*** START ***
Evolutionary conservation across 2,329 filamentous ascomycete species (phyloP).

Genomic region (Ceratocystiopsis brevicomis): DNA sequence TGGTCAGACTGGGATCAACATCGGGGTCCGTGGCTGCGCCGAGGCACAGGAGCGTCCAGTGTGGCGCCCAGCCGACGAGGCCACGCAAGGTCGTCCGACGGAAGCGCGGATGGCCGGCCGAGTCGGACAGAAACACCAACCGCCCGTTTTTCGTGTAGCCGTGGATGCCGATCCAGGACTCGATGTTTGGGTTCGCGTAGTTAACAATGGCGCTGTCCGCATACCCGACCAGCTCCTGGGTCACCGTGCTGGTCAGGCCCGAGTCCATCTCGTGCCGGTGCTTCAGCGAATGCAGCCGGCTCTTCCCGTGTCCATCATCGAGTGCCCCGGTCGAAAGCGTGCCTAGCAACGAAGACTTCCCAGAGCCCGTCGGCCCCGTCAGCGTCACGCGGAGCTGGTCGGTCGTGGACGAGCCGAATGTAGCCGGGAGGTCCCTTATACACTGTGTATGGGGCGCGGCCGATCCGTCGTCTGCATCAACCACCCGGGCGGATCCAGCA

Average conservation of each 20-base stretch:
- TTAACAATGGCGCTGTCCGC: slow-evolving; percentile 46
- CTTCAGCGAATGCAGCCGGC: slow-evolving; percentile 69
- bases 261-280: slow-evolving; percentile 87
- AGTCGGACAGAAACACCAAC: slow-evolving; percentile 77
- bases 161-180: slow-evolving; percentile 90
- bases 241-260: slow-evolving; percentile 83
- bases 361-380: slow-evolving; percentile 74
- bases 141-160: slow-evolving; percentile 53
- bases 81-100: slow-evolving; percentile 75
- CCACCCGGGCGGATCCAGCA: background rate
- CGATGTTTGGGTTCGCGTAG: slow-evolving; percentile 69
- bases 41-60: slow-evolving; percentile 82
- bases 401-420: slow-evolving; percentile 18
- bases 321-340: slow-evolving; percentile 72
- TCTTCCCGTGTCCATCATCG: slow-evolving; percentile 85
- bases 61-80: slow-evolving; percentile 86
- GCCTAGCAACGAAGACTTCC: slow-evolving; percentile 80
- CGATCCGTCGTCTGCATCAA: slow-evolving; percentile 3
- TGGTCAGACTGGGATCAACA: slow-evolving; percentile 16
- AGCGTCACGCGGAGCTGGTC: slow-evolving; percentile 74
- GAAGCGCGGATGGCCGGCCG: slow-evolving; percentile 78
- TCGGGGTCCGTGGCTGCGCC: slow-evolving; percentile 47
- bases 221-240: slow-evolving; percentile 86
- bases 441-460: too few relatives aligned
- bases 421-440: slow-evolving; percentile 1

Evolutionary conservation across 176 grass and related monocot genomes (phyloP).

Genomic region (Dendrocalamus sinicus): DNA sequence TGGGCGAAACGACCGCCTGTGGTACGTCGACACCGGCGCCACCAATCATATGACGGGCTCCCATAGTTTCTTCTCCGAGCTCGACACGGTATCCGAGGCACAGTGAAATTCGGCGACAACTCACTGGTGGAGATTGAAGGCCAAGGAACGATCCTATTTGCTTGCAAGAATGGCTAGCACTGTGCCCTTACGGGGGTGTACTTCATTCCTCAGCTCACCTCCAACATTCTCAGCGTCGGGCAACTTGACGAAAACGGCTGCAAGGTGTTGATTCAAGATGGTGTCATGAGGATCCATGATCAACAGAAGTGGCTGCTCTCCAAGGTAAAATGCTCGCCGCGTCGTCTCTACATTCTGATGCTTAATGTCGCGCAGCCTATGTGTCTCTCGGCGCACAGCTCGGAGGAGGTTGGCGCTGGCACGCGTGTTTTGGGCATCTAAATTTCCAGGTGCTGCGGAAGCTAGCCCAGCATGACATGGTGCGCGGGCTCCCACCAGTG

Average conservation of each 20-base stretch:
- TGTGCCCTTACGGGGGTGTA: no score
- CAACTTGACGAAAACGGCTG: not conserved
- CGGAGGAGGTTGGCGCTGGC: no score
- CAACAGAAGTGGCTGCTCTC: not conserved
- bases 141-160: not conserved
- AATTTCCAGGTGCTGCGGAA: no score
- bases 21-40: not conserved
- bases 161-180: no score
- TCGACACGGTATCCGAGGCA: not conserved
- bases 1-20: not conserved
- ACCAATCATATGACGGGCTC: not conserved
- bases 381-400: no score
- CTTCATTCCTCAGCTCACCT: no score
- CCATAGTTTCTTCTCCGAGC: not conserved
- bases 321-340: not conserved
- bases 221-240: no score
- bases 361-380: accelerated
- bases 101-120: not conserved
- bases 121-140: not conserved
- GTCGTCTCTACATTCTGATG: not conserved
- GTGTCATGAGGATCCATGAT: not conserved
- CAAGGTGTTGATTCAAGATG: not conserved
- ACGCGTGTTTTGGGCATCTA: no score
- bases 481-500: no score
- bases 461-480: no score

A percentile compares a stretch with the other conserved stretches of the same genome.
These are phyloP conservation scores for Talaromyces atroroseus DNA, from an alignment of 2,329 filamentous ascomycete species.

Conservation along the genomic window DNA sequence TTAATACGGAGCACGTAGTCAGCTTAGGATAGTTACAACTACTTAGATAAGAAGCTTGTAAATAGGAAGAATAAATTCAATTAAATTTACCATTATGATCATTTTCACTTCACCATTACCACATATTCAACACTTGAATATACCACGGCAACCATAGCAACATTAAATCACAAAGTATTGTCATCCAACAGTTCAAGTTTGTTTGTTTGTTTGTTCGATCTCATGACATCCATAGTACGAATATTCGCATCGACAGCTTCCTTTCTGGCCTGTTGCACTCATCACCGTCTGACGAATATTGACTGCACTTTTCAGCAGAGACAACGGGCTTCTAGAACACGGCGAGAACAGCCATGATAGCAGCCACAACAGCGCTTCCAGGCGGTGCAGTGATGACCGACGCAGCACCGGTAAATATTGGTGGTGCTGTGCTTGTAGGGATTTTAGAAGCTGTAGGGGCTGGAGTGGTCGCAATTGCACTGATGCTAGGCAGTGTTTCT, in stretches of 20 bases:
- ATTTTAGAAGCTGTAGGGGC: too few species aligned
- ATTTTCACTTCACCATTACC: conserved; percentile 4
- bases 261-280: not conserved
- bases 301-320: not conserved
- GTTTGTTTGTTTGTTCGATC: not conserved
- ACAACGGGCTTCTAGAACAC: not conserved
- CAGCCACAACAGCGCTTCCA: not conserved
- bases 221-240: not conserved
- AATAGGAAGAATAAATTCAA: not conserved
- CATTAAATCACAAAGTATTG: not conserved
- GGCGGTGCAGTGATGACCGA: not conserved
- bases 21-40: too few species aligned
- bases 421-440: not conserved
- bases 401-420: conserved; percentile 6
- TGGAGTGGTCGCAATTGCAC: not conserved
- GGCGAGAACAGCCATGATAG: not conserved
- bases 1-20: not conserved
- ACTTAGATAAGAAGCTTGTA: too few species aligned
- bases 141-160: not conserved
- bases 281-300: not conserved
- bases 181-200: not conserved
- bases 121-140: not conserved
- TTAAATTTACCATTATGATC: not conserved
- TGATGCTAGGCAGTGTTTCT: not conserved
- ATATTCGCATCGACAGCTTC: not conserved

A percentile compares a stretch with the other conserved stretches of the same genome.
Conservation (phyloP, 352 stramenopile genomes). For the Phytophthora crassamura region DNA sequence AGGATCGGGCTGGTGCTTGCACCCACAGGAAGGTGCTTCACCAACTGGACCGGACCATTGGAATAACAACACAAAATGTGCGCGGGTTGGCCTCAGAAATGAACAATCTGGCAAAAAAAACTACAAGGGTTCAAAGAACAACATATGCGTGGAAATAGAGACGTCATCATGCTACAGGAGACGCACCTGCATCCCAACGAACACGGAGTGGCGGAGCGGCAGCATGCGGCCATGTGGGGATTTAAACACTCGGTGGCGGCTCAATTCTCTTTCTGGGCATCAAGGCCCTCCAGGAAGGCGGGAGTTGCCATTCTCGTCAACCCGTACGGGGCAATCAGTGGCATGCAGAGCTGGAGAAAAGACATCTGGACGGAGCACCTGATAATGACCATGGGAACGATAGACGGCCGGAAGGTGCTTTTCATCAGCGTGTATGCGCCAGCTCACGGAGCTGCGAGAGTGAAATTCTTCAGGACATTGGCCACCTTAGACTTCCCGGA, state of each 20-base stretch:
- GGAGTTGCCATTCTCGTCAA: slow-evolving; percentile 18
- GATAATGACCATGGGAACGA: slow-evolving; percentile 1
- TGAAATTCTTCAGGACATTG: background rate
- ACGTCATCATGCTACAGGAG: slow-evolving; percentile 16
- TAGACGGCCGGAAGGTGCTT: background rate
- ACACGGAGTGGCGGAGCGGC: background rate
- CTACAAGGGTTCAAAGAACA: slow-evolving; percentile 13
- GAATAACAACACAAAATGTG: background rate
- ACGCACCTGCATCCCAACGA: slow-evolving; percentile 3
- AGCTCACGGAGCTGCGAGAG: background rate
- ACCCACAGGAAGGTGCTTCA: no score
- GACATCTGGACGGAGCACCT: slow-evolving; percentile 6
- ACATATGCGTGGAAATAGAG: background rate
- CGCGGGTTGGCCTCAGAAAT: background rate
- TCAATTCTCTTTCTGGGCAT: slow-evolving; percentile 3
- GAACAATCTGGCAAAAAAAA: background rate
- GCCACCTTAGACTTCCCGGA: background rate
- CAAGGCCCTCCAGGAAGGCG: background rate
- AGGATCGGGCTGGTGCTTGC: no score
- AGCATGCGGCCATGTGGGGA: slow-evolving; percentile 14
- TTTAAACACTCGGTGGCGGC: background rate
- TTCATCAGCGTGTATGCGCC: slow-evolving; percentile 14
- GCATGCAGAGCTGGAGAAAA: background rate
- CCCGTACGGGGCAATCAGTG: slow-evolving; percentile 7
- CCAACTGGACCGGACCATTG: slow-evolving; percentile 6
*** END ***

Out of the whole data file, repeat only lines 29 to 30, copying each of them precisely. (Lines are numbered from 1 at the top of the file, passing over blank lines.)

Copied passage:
Evolutionary conservation across 176 grass and related monocot genomes (phyloP).

Genomic region (Dendrocalamus sinicus): DNA sequence TGGGCGAAACGACCGCCTGTGGTACGTCGACACCGGCGCCACCAATCATATGACGGGCTCCCATAGTTTCTTCTCCGAGCTCGACACGGTATCCGAGGCACAGTGAAATTCGGCGACAACTCACTGGTGGAGATTGAAGGCCAAGGAACGATCCTATTTGCTTGCAAGAATGGCTAGCACTGTGCCCTTACGGGGGTGTACTTCATTCCTCAGCTCACCTCCAACATTCTCAGCGTCGGGCAACTTGACGAAAACGGCTGCAAGGTGTTGATTCAAGATGGTGTCATGAGGATCCATGATCAACAGAAGTGGCTGCTCTCCAAGGTAAAATGCTCGCCGCGTCGTCTCTACATTCTGATGCTTAATGTCGCGCAGCCTATGTGTCTCTCGGCGCACAGCTCGGAGGAGGTTGGCGCTGGCACGCGTGTTTTGGGCATCTAAATTTCCAGGTGCTGCGGAAGCTAGCCCAGCATGACATGGTGCGCGGGCTCCCACCAGTG